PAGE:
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Theatre Gossip #402 - The "Spreading The Love" Edition

Well, at least spreading love for our wonderful NT Live poster, who has helped get a lot of us through these troubled times.

Warm fuzzy moment over. Resume the snark.

by Anonymousreply 3299 hours ago

The previous thread

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by Anonymousreply 1Last Tuesday at 12:29 PM

Martine and Savion 1...

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by Anonymousreply 2Last Tuesday at 12:35 PM

Martine and Savion 2...

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by Anonymousreply 3Last Tuesday at 12:36 PM

Martine and Savion 2...

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by Anonymousreply 4Last Tuesday at 12:36 PM

Oops...that was my fault.

by Anonymousreply 5Last Tuesday at 12:36 PM

R5.

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by Anonymousreply 6Last Tuesday at 2:10 PM

If the title and the first five posts are any indication, this thread is already a FLOP.

by Anonymousreply 7Last Tuesday at 2:14 PM

I am the earth mother, and you are all FLOPS.

by Anonymousreply 8Last Tuesday at 2:38 PM

I wouldn't have had to, r7...

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by Anonymousreply 9Last Tuesday at 2:54 PM

I think we should have a do-over

by Anonymousreply 10Last Tuesday at 3:21 PM

Muriel, please nuke this thread.

by Anonymousreply 11Last Tuesday at 3:40 PM

Why is the "Theatre Thread" the only one in which posters refuse to post because they don't like the thread title? Just fucking talk about Follies.

by Anonymousreply 12Last Tuesday at 3:47 PM

Because some thread titles are abysmal, r12, and this is one of them. It bears no relation to theatre. Next time, someone please take over from this thread starter. He’s grown stale. Quite stale.

by Anonymousreply 13Last Tuesday at 3:50 PM

Now come on - OP’s heart was in the right place!

Let’s finally answer something I asked about threads ago: did anyone see Anne Sexton’s play MERCY STREET (1969) at the American Place Theater? It starred Marian Seldes and Mel Dowd.

I’m kind of fascinated by Sexton’s life. The play’s supposedly very autobiographical.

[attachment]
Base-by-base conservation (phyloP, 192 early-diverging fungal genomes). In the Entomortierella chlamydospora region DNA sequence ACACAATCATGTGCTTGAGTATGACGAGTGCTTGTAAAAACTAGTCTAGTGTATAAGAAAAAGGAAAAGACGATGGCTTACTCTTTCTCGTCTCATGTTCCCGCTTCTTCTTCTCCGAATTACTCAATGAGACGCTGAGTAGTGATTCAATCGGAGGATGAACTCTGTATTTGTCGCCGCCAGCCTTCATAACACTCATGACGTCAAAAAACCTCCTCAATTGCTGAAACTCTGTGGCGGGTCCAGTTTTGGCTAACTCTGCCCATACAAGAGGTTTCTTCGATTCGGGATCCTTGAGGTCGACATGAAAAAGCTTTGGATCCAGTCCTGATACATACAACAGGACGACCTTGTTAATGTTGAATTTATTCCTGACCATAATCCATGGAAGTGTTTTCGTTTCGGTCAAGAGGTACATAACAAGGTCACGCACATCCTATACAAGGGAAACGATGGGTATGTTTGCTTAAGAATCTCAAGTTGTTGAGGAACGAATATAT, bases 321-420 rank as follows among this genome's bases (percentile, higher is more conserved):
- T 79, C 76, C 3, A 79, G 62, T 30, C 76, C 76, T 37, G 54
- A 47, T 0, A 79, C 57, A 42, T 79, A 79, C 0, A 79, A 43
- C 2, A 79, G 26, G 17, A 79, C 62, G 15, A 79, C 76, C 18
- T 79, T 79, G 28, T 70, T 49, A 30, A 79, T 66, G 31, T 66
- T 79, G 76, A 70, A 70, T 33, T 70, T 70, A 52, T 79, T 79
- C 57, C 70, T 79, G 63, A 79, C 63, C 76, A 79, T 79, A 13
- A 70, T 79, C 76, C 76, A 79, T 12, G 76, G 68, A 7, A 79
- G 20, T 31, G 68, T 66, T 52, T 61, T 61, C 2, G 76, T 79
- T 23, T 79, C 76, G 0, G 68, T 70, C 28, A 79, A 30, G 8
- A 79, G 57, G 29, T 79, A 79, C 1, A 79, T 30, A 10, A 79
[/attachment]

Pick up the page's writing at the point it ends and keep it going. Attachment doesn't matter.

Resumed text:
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by Anonymousreply 14Last Tuesday at 3:52 PM

MERCY STREET production

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by Anonymousreply 15Last Tuesday at 3:53 PM

How the play was developed, along with others by two fellow playwrights:

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by Anonymousreply 16Last Tuesday at 4:16 PM

Gawd, so many bitchy Bettys.

by Anonymousreply 17Last Tuesday at 4:16 PM

[italic]I WANNA TALK ABOUT “MERCY STREET” ! !

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by Anonymousreply 18Last Tuesday at 4:19 PM

I've been reading Andrew Lloyd Webber's autobiography. Here's a few discussion points. (Sorry if these have been discussed before, I'm late to the party).

In the 1970s, a few dance clubs used "Don't Cry For Me Argentina" as their closing song. He doesn't say whether this was the final dance song or music played as the patrons left the club. And he doesn't say if it was just instrumental or if it was Julie Covington's original version.

London Cats 2nd Preview - “Elaine Stritch walked noisily out at the interval proclaiming Cats was a total disaster.” (This after he gave her a paycheck to do a voiceover for the Song & Dance recording).

I bet she knew that Grizabella had been written with Judi Dench in mind and she might have a chance to play it on Broadway, but upon seeing it, she realized how little Grizabella has to do in the show and left. I had always wondered how Judi Dench would play the role because she's not strong on power ballads. ALW says in the book that if she had continued in the show, he would have orchestrated it more like an Edith Piaf song.

Discussing our Miss Betty Buckley. (Keep in mind that Sondheim always hated what she did to his songs).

[quote]She seriously got it into her head that Trevor and the rest of the company were ostracizing her. The reason for Betty’s isolation was rather more mundane. Grizabella doesn’t have much to do apart from deliver her big song. Not so the rest of the cast. One serious problem appeared to be becoming intractable. The “alienated” Betty Buckley for some reason continued to sing “Memory” in every way conceivable other than give the audience the big notes. I finally pulled her aside and said "Just sing the fucking song!”

Betty replaced Bernadette Peters on Broadway in "Song & Dance." A bit of subtle shading from ALW: "I love Betty to bits but I’m not sure that she was born to play a twenty-something English girl from Muswell Hill.”

He states that Bernadette Peters had flu-like symptoms when she recorded "Song & Dance." Isn't that what they all say when the vocals don't sound so great? It's what they said about Tyne Daly's Gypsy and I think they said it about Julie Andrews on one of the "My Fair Lady" recordings.

He says that Milos Forman wanted him to play Mozart in the movie Amadeus. This is hard to believe. A composer with no acting experience is chosen to play a lead in a movie about a classical music composer, a subject which 1980s audiences may have no interest in whatsoever?